One of the great European tragediennes in the emotional style, Czech-born Fanny Januschek developed her art as the leading lady of the State Theater in Frankfurt. Her first roles in America were performed in German, including a "Macbeth" in which Edwin Booth spoke English and Januschek's Lady Macbeth replied in German to surprisingly favorable response. She spent two years, 1868 and 1869, learning to speak English fluently. In 1870 she launched her English language career and fixed upon the United States as her place of residence.
Janauschek challenged the greatest actresses of the age - Charlotte Cushman and Adelaide Ristori - in her ability to inspire pity and terror. Well into the 20th century witnesses remember moments of her acting: as Medea caressing her children on the verge of slaying them; as the Gypsy sybil Meg Merilees speaking out dreadful matters in grave simplicity; or her dual personalities in "Chesney Wold" as the elegant but timid Lady Dedlock and the vengeful servant girl who desired to see her destroyed. Even by the 1880s and late in her career when forced to play melodrama rather than the classics, she transformed ill-written roles into extraordinary characters - her rendering of Mother Mandelbaum in "The Great Diamond Robbery" became nothing less than the voice of fate.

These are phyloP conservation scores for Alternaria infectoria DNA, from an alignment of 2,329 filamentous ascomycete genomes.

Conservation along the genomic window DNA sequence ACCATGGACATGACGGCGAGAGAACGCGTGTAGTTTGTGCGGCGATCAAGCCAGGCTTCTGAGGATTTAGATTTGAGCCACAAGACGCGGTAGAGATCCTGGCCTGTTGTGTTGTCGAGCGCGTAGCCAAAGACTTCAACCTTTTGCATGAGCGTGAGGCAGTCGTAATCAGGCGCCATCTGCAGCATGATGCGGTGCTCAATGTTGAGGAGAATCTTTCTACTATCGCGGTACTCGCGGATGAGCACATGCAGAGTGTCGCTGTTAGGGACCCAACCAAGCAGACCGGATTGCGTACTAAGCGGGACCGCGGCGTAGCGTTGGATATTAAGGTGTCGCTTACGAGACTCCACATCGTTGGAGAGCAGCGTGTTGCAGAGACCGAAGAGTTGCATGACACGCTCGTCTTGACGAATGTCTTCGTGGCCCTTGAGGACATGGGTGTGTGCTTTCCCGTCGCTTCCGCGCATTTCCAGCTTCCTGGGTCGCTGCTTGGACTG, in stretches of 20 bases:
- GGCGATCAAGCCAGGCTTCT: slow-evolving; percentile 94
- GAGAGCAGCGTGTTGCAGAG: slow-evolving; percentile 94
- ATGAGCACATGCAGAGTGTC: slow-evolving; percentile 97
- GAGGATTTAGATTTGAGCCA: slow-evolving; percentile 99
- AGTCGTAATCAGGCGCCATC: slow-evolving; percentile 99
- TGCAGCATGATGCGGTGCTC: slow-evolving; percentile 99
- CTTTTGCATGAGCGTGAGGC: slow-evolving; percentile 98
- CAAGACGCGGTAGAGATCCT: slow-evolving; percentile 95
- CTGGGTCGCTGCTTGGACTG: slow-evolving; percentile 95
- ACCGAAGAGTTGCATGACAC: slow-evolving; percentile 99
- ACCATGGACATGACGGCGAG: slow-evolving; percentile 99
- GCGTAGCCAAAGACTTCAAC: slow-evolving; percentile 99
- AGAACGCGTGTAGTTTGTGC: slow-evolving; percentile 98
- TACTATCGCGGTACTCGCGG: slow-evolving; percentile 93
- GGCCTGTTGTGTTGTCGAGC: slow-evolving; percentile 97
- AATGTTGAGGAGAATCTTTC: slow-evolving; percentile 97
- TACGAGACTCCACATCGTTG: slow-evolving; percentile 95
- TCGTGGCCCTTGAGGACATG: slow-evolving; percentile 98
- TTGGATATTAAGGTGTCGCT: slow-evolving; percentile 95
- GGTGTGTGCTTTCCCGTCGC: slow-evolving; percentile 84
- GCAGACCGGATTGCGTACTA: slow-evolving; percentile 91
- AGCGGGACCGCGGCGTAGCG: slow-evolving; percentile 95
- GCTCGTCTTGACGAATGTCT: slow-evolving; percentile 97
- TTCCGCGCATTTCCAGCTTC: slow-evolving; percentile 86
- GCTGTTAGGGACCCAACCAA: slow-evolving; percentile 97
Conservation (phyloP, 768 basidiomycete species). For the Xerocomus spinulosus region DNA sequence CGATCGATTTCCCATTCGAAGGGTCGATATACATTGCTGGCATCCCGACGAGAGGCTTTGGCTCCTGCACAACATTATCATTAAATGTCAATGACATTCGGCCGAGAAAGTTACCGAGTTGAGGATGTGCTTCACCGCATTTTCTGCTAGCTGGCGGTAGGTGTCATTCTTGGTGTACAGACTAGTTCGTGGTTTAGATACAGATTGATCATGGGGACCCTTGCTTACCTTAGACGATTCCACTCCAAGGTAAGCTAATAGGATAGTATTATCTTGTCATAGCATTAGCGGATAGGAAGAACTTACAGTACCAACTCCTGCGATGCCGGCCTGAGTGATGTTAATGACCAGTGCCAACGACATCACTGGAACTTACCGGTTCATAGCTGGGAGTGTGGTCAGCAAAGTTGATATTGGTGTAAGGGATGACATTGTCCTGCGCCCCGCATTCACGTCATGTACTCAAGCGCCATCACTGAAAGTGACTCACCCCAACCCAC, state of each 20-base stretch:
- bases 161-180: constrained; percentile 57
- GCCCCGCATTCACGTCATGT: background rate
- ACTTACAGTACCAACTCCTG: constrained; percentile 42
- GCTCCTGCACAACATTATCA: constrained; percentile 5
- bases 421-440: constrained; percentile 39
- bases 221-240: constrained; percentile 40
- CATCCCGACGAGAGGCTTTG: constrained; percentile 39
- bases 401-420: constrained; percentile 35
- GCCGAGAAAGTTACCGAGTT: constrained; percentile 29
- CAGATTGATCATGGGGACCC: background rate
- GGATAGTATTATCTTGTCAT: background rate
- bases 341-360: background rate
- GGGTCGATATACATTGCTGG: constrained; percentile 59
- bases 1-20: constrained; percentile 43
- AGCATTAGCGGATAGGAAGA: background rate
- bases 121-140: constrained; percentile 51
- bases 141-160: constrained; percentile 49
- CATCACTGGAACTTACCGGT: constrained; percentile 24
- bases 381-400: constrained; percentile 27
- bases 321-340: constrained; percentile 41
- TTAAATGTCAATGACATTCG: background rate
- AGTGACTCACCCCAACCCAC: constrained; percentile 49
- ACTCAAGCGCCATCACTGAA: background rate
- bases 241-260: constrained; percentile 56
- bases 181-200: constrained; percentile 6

While a famous tragic actress, Janauschek, like Sarah Bernhardt, could also perform comedy. She was probably the most versatile major actress to appear on the stage in the 1870s. She retired in 1891 and because of bad stock investments lost most of her life savings. She lived out her last years until her final illness at the Actor's Home in New York. David S. Shields/ALS